For example, the Indo-Gangetic plains currently account for 14-15 per cent of the world’s wheat production, feeding around 200 million people in the region. According to some climate change projections, crop yield in these plains might decrease by 51 per cent due to heat stress and drought by 2030. As evidence shows, in times of food scarcity, it is typically the women, especially those in rural areas, who would be the first to be deprived of food, and thereby, nutrition.
Moreover, changing consumption patterns induced by climate change could potentially widen existing gender-based health disparities. An increase in nutrient and micronutrient deficiency among women could cause poor attention spans, diminished working memories, impaired sensory functions, and in turn, reduced chances of survival in extreme weather conditions.
Climate change could also add to existing water shortage and access to clean drinking water such as in Rajasthan, Punjab, Haryana, etc. This too holds implications for women’s health in rural India, where women tend to be tasked with collecting water for the household. As groundwater ceases, women might have to travel longer distances, often in scorching heat, to fetch water, resulting in extreme fatigue. Coupled with occurrences of nutritional deficiencies, this scenario would aggravate existing health problems.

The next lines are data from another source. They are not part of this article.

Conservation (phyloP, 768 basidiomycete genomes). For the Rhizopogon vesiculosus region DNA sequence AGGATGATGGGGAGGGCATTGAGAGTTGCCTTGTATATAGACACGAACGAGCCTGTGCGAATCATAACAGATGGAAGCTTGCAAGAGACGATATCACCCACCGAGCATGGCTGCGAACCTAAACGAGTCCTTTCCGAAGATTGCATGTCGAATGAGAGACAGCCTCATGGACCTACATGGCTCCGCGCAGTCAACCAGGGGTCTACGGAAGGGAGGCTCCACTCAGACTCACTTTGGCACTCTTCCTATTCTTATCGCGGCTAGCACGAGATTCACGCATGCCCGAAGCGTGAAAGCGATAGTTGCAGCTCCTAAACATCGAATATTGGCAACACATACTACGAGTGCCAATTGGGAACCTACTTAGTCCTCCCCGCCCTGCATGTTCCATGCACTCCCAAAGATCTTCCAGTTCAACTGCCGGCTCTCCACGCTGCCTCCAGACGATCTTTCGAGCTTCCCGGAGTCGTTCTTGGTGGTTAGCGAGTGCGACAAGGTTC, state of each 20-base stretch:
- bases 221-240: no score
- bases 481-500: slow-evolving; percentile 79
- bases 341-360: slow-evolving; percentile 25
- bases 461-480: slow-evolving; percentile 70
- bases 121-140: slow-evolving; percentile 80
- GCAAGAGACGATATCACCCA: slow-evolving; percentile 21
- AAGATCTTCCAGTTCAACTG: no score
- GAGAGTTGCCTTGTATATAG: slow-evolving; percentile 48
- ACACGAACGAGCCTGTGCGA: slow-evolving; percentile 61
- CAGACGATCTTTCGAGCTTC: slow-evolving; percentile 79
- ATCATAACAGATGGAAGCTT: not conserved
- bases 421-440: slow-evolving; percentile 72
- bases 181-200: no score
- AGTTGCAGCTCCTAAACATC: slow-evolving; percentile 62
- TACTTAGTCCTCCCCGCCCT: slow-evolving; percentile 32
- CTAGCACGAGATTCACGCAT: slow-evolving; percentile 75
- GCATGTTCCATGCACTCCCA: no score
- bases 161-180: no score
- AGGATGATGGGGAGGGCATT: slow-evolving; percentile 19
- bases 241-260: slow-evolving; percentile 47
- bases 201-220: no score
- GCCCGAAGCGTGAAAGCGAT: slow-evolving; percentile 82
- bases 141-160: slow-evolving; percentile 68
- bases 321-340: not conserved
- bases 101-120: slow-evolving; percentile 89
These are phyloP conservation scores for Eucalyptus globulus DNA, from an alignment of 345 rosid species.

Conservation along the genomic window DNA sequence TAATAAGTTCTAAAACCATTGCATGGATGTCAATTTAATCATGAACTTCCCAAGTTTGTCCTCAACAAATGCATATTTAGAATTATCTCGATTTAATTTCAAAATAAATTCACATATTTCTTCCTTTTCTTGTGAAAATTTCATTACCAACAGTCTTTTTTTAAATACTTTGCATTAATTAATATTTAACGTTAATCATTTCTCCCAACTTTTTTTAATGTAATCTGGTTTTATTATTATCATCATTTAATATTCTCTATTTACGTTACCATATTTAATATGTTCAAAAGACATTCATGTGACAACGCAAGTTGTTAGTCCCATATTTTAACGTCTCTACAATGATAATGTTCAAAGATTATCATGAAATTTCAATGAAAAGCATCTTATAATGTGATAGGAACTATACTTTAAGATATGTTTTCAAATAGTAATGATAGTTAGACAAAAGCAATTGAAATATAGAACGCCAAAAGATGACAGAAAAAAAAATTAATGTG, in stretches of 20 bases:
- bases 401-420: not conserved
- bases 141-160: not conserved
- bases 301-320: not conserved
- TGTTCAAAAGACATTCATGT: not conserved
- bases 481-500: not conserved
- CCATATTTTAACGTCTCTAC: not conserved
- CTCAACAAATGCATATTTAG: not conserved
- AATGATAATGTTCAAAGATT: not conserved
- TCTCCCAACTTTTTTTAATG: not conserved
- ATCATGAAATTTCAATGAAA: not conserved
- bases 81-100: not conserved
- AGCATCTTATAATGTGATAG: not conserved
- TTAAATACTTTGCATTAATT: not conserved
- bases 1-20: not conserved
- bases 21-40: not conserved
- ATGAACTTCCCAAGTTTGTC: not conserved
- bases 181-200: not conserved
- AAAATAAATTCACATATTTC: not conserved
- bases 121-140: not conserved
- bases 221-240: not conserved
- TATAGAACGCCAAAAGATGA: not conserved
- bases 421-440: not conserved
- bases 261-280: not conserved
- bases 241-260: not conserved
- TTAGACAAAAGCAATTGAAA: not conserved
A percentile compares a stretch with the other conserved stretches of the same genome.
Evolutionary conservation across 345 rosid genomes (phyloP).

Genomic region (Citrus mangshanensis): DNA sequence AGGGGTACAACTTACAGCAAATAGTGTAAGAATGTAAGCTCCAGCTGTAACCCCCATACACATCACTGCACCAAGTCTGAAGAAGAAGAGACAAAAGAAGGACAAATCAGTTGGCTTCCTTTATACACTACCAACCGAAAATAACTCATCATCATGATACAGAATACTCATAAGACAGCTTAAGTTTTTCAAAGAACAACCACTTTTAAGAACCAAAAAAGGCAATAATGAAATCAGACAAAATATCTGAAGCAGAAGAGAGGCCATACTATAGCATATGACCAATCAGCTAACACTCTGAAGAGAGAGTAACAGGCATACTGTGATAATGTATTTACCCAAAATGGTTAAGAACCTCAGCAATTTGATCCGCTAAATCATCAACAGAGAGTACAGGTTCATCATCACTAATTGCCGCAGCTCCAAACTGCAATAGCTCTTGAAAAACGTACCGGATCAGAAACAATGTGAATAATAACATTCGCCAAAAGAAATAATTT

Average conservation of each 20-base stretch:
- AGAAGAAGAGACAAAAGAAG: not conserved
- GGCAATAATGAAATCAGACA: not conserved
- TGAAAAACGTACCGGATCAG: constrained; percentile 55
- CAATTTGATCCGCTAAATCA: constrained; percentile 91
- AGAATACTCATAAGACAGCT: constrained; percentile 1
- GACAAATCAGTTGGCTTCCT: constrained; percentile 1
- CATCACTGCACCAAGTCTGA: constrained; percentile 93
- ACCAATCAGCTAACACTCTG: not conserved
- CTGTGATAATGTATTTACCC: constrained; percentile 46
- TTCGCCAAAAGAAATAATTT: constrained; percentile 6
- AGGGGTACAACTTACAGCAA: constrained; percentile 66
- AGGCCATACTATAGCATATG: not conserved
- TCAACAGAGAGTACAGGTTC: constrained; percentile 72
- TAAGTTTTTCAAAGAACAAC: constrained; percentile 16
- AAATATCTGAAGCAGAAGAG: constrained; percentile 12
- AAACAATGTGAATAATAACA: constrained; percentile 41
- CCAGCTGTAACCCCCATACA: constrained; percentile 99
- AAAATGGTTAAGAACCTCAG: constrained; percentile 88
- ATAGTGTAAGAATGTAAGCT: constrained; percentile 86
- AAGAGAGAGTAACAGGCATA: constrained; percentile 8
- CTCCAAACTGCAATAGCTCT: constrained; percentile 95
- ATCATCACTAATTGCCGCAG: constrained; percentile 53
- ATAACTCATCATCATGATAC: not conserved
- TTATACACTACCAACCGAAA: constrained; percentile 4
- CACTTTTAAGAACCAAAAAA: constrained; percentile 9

India is witness to a feminisation of agriculture, with more women being employed as either cultivators or labourers. According to an Oxfam report, this sector employs 80 per cent of all economically active women in India. Of those, 33 per cent work as agricultural labourers and 48 per cent are self-employed farmers. As of 2018, 85 per cent of women in rural areas were engaged in agricultural activities. Given how agriculture in India is an extremely seasonal and rain-fed activity, any change in climate directly impacts employment opportunities for these women. It also has a health impact, with the high rate of hysterectomies among migrant cane-cutters in Maharashtra’s Beed district as a case-in-point.